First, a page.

U.S. fireworks purveyor sees 'perfect storm' of forces behind explosive demand

NEW YORK (Reuters) - The piercing boom of illegal fireworks in New York is music to the ears of Joe VanOudenhove, who runs a legal fireworks business in Pennsylvania.

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VanOudenhove is by no means the only source of the nighttime explosions that have drawn a raft of complaints in New York, but his stores are enjoying an unprecedented pyrotechnics craze in a country constrained by the coronavirus.

“It’s a banner year for the fireworks industry,” he said. “The uptick in demand and sales of fireworks is coast to coast.”

VanOudenhove, the managing partner of Sky King Fireworks whose 20 stores in four states make it one of the largest purveyors of fireworks on the East Coast, estimates that recent sales are up from 50% to 200% from last year, more than anything he has seen in 25 years.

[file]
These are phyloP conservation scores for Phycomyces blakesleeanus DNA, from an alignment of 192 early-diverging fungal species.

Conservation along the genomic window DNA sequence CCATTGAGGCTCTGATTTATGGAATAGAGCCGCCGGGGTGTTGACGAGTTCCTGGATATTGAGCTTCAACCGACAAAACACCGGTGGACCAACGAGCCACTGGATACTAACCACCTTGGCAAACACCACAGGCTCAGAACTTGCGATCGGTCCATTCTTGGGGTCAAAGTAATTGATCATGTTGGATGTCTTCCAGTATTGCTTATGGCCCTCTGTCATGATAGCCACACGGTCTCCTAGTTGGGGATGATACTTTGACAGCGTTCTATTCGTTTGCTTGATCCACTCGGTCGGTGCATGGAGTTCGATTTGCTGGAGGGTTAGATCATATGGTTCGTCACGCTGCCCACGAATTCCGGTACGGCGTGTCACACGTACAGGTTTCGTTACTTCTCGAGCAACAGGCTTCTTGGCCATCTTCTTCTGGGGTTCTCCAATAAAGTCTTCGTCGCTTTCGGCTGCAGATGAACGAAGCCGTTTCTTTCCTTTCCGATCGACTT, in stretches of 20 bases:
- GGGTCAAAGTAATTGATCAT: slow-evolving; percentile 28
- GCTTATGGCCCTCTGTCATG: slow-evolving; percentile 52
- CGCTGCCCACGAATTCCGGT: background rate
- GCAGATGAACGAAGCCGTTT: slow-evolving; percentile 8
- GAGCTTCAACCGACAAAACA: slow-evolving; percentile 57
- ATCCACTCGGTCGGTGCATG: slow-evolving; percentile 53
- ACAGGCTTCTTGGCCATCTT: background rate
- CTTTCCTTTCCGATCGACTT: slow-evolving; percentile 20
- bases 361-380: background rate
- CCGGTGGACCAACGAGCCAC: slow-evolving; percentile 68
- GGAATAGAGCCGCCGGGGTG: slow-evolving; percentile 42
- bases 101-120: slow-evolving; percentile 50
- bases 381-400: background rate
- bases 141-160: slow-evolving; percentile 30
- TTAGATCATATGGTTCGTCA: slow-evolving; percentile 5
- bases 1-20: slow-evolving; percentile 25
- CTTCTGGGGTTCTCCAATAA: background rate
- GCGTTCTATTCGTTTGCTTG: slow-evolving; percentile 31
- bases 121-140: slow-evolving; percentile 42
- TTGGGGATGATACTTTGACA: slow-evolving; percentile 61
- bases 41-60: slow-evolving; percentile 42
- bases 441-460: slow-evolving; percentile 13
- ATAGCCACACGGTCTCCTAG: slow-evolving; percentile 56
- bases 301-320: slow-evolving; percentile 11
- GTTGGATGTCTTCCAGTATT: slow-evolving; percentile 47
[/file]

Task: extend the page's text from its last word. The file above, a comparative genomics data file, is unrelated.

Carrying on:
A “perfect storm” of forces is behind the burst of demand for the sky rockets, roman candles and other glittering and exploding consumer grade fireworks Sky King sells, VanOudenhove said.

But much of it has to do with families being starved for entertainment in a locked-down world without concerts or sporting events, he said.

“A few weeks ago, we had a family drive to Erie, Pennsylvania, from either New Jersey or New York somewhere and spend $150 on fireworks because they just wanted to get out of the house,” he said.

The fireworks rage has shattered the evening quiet of many a U.S. neighborhood, prompting a flood of complaints, especially in New York where calls to police about fireworks in the first half of June jumped one-hundredfold from last year.

VanOudenhove said on Friday he has not seen any out-of-state police around his stores since New York officials launched a fireworks crackdown on Tuesday.

Customers are asked to sign forms saying that they understand the rules of the fireworks’ final destination, he said.

And they keep coming.

“I don’t think we’ll see this again,” he said. “I think is a one-time deal.”

Reporting by Peter Szekely; editing by Bill Tarrant and Cynthia Osterman